Kuwait: The manpower authority has issued an administrative decision that will take effect on July 1 banning the recruitment of expatriate holders of diplomas and higher degrees who are under 30 years of age, the decision preventing the recruitment of expatriate workers has been postponed for further study and should have been executed early this year.

 

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Kuwait MPs Faisal Al-Kandari and Khalil Al-Saleh proposed again to impose a tax on money transfers of expatriates

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The Indian government's decision to do away with the address page in the Indian passport has received mixed reaction from social workers and expats in the UAE.

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In a statement made to the media on January 12, the Ministry of External Affairs (MEA) announced its decision to do away with the last page of the passport and other travel. The last page contains information such the name of parents, spouse, address, Emigration Check Required (ECR) and old passport number with date and place of issue of the holder of the passport.

A creative visualisation of the orange passport could look like.

Late last year, the Indian government also announced that NRIs are not eligible to apply for Aadhar - India's biometric identity card - nor are they required to link their Aadhar details to PAN cards or register it with their SIM cards. The decision to do-away with the address page on the passport raises questions as to what NRIs must do to avail services such as apply for SIM cards or open bank accounts in India. 

Indian missions in the UAE have stated that they are yet to receive official instruction from the Ministry in New Delhi before new passports can be issued. Pavan K. Rai, first secretary, consular affairs at the Indian Embassy in Abu Dhabi, said: "We are yet to receive official instructions from New Delhi with this regard, and cannot comment on the decision's effects on NRI's in UAE. Once we get clear guidelines from the ministry, we can clarify processes for residents." 

ECR segregation is discriminatory

Furthermore, the proposal to issue 'an orange coloured' passport for Emigration Check Required (ECR) categories of people was met with ire, as social workers stated that it is discriminatory to segregate citizens who have not passed Secondary School Leaving Certificate (SSLC) examinations.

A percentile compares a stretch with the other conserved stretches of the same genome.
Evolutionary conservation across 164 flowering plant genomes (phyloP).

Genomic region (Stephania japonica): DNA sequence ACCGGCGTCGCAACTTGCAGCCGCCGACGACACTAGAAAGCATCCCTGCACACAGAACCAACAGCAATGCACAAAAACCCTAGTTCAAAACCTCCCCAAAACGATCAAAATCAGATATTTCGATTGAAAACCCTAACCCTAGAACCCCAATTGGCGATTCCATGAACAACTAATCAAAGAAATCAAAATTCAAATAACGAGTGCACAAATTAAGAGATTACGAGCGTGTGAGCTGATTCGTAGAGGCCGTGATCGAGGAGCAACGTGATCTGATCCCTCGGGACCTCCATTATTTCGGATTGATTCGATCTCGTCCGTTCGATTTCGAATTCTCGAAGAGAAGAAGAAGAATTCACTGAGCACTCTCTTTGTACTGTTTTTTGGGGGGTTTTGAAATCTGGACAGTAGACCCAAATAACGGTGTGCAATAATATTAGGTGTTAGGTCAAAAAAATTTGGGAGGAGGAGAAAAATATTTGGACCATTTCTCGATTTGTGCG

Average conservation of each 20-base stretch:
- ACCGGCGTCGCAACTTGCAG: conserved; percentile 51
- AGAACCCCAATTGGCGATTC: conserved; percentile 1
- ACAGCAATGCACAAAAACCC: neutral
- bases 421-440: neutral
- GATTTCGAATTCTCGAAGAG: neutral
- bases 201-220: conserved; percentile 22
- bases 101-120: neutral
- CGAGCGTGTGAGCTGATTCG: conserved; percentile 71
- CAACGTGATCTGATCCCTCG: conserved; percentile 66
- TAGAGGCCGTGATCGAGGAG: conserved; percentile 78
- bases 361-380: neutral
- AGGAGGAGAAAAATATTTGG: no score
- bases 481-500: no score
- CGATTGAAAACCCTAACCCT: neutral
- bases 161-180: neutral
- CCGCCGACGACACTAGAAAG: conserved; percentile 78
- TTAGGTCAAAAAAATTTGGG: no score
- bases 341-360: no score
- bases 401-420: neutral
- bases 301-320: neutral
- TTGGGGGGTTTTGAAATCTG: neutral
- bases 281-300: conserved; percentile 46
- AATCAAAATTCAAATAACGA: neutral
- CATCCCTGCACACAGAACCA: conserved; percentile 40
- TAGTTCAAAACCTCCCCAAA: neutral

The 'ECR' stamp in the current passport ensures the safety of uneducated and unskilled Indian workers, from the deprived socio-economic conditions, against prevailing legal conditions in foreign countries.

KV Shamsudheen, founder and chairman of Pravasi Bandhu Welfare Trust, has written a letter to the Minister of External Affairs Sushma Swaraj requesting her to retract this decision as it would cause severe difficulty for NRI's. He said: "It is not fair to segregate citizens who in the ECR category with and orange passport. The government is claiming the orange passport will save workers from exploitation. But that is not the case, they will be subject to discrimination, especially at immigration lines at international airports."

Social worker Girish Pant said that the decision has its pros and cons. "If workers are easily identified with the different coloured passport, they can avail services that would protect them against unscrupulous agents and job frauds. However, removal of the address could indeed cause increased paper work for NRIs, especially when it comes to getting their paperwork attested by various authorities."

Many countries demand parents' information for resident and visit visa purposes, said Shamsudheen, adding, "If the new passport is implemented, NRIs have to get a certificate showing parents' names' (birth certificate) from their home cities, that requires attestation by the Indian ministry of foreign affairs, embassies of the home country, and attestation by respective country's foreign ministry. It will be very cumbersome to NRIs. Applying for visas to foreign countries will be a technical nightmare," he said.

Another social worker in Dubai Kusum Dutta said: "When Aadhar was implemented, my family and I got it made. I feel proud to have an Aadhar with me, because it gives me a sense of identity. Though I am very happy that the government has taken such a bold step, I am a bit unsure if we're equipped electronically to handle this shift given our population. Both in India and abroad."

 

Source khaleejtimes

Al-Durra Domestic Recruitment Company has announced availability of Sri Lankan domestic workers the company has fixed KD960 for the hiring, yesterday, the Philippines has suspended sending workers to Kuwait

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Kuwait: Major General Talal Marafi, Director General of the Residency Affairs Department at the Ministry of Interior Marafi said the four cases mentioned in the Philippine president statement are individual cases cannot be used as a criterion to assess the overall status of the Filipinos workers in the country, he pointed out that there are measures being taken to improve the conditions of workers especially domestic workers